before issuing an actual command and append the result to kernel command line argument prepended with `resume='. This will suffice to resume from a block device or swap file for ToI. However, it's more complicated for a swapfile with swsusp.

Suspend to disk with sys-power/pm-utils

Yet another way to achieve disk hibernation is to use hibernate to swap partition and pm-utils.

First, make sure a swap partition has been set:

root #swapon -s

For this example, we will assume it's /dev/sdc2

Edit /etc/default/grub and append the resume kernel option to GRUB_CMDLINE_LINUX_DEFAULT pointing to the swap partition.

FILE /etc/default/grubGRUB Config

Rebuild the GRUB config:

root #grub-mkconfig -o /boot/grub/grub.cfg

Update initramfs:

root #genkernel --install initramfs

Add the following to /etc/pm/config.d/gentoo (see bug 338239):

FILE /etc/pm/config.d/gentoo

Reboot the system:

root #reboot

Next, try

root #pm-hibernate

Suspend to disk with sys-auth/elogind

First, make sure a swap partition has been set, grub.cfg rebuilt and the initramfs (if any) updated as shown above.

Reboot the system:

root #loginctl reboot

Next, try

root #loginctl hibernate

Suspend to disk with swapfile

You can use suspend to disk with a swapfile. When you have a functional swapfile you need to configure kernel parameters (via GRUB, etc.).

First find UUID of device where your swapfile resides. For example: /dev/sda1.

If swapfile resides in a LVM volume, GRUB must be compiled with LVM support. Otherwise, the system will not wake up and will be cold started.
root #blkid /dev/sda1

Find offset of swapfile on given partition using swap-offset utility from sys-power/suspend:

root #swap-offset /path/to/swapfile

After that edit GRUB config and add required parameters to boot string:

FILE /etc/defaults/grubGRUB defaults
GRUB_CMDLINE_LINUX_DEFAULT="resume=UUID=<UUID_of_partition> resume_offset=<offset_of_swapfile>"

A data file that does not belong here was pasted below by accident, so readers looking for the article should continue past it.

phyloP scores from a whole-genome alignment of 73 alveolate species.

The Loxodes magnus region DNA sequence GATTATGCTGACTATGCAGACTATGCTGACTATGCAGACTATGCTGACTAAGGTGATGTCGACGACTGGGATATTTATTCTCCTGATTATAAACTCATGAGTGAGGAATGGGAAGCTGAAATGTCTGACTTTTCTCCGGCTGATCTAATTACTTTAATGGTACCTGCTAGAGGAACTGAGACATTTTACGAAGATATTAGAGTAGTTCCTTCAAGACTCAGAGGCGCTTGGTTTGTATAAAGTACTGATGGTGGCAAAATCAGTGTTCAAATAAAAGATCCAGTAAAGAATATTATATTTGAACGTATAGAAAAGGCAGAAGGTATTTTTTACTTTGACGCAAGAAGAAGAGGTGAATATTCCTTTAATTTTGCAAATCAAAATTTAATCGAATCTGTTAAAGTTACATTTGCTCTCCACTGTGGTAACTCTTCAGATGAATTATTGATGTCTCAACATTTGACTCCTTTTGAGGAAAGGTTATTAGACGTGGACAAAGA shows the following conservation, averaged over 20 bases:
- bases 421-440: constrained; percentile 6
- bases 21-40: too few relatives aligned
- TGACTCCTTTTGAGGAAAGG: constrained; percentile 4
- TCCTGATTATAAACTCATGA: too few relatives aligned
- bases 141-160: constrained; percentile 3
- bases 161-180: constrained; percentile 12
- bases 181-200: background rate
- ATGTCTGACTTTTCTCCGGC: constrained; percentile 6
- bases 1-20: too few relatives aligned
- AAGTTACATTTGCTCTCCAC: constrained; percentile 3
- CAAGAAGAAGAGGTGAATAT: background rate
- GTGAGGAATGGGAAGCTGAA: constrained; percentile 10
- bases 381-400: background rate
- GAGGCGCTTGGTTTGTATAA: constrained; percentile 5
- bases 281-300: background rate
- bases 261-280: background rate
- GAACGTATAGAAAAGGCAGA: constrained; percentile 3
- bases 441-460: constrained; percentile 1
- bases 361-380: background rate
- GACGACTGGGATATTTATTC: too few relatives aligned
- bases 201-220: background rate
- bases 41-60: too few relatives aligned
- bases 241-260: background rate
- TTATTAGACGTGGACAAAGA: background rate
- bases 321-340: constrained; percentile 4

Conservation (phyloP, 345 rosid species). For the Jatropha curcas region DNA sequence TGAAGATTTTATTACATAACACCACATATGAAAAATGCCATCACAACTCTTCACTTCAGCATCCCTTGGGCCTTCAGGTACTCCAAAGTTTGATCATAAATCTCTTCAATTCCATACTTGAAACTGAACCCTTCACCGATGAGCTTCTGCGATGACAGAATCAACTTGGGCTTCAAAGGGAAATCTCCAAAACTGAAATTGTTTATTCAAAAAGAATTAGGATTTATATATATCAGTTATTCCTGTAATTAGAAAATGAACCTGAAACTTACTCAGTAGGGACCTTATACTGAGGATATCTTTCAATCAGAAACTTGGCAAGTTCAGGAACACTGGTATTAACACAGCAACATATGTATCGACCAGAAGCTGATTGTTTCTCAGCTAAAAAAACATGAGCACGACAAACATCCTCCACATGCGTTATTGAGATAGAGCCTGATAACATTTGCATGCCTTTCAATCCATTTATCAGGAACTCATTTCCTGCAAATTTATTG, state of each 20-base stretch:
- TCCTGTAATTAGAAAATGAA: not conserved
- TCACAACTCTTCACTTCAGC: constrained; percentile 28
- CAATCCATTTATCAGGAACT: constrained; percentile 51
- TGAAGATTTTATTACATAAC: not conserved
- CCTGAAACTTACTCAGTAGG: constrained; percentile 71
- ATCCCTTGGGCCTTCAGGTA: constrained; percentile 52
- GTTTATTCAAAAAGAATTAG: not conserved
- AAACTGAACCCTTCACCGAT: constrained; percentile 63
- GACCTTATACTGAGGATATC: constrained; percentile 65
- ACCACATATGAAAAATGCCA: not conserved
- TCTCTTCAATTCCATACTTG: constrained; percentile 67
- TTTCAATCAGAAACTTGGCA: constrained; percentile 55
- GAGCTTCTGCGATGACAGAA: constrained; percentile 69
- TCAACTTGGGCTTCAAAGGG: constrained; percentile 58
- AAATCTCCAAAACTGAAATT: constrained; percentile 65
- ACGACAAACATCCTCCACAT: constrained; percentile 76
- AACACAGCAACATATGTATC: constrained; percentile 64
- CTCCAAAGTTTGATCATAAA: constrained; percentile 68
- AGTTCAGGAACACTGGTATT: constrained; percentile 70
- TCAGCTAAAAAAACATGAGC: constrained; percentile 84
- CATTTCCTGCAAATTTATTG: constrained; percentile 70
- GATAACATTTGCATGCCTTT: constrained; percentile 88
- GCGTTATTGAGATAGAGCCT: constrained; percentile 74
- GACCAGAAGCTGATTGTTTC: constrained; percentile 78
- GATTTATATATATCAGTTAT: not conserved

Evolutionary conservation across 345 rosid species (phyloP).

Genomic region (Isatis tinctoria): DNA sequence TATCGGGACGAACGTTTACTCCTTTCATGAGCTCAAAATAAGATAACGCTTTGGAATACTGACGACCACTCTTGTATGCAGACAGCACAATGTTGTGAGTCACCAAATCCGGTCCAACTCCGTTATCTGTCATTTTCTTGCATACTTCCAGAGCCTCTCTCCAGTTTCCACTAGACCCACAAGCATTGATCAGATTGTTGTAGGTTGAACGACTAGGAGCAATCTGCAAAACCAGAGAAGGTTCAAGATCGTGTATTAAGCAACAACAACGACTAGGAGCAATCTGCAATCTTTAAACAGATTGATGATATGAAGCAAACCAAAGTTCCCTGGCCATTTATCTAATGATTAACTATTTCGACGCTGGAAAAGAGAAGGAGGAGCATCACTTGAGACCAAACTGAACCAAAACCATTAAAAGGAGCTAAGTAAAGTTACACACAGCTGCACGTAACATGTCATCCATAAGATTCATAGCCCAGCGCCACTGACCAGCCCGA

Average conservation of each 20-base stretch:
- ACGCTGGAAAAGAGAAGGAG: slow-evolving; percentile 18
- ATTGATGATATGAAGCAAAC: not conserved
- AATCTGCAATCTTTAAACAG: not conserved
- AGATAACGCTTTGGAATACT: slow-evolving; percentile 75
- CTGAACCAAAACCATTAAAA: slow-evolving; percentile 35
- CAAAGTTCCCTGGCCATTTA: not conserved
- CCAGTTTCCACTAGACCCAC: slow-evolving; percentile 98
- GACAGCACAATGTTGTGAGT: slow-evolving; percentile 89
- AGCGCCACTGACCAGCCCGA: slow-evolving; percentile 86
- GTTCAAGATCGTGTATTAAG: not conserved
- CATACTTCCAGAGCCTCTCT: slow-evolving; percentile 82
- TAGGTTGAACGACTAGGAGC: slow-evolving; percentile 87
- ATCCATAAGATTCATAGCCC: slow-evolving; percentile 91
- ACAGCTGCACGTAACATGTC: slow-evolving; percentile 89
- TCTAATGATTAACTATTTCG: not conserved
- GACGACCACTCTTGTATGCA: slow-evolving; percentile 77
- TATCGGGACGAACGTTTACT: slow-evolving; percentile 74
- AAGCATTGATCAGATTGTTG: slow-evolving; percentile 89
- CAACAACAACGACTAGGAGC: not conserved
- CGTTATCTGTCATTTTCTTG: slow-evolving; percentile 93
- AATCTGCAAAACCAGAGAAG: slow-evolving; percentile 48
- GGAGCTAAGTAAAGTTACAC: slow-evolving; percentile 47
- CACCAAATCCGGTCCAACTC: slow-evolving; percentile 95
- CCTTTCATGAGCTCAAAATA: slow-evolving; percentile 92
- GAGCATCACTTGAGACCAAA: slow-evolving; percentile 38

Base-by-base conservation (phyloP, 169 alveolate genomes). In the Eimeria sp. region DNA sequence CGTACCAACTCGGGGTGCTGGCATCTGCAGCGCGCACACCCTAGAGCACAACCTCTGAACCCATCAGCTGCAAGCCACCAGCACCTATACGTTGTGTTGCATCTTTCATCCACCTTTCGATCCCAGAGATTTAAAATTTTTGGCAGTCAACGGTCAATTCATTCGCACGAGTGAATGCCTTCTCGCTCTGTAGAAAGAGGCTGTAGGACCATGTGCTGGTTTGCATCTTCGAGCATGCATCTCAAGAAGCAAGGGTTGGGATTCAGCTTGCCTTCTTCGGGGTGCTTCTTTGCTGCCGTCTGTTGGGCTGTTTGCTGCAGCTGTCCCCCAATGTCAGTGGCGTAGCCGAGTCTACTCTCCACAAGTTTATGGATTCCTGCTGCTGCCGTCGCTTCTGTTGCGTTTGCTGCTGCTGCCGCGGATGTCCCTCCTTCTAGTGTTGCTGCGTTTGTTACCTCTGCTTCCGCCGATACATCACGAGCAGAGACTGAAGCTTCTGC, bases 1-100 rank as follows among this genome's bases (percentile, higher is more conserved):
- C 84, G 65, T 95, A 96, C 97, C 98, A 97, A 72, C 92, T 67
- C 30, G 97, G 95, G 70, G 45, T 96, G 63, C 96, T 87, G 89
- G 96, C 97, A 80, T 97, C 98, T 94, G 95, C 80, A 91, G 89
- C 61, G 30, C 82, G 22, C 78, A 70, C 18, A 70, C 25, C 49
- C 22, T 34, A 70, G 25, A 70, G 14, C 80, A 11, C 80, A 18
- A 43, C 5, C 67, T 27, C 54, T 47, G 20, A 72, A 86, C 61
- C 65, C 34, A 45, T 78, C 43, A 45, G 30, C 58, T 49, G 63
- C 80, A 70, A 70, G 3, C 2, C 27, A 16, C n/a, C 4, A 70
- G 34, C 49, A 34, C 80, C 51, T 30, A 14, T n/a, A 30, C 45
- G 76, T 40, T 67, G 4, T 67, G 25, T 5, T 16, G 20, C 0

Rebuild GRUB config:

root #grub-mkconfig -o /boot/grub/grub.cfg

Reboot the system and check used kernel parameters:

user $cat /proc/cmdline

It should now be possible to hibernate the system.

Remember, swap file must contain all memory used by running processes and memory based filesystems like tmpfs or zram prior to hibernating. However, unless specifically set, the hibernation image is compressed. Setting hibernation image size to half of the amount of installed RAM is a safe value in most cases. One of the cases where this does not fully apply is when the system has a high usage of zswap which means that memory may already be compressed.


If troubleshooting suspend the powersave log might be useful:

root #less /var/log/pm-powersave.log

Also classic kernel buffer comes handy:

user $dmesg

Can not resume after suspend

In case resuming from suspend does not work, disable the security chip setting in BIOS/UEFI and try again.

Make sure you change the /etc/pm/config.d/gentoo file as described above.

Wifi stays hard blocked

Although possibly unsafe, tricking the bios into believing it being "Windows" might solve it.

This can be done by adding acpi_osi=! acpi_osi=Windows or acpi_osi=! acpi_osi='Windows 2009'(kernel source) to the boot command line options.

For sys-boot/grub, it can be appended to GRUB_CMDLINE_LINUX in /etc/default/grub.

See also

External resources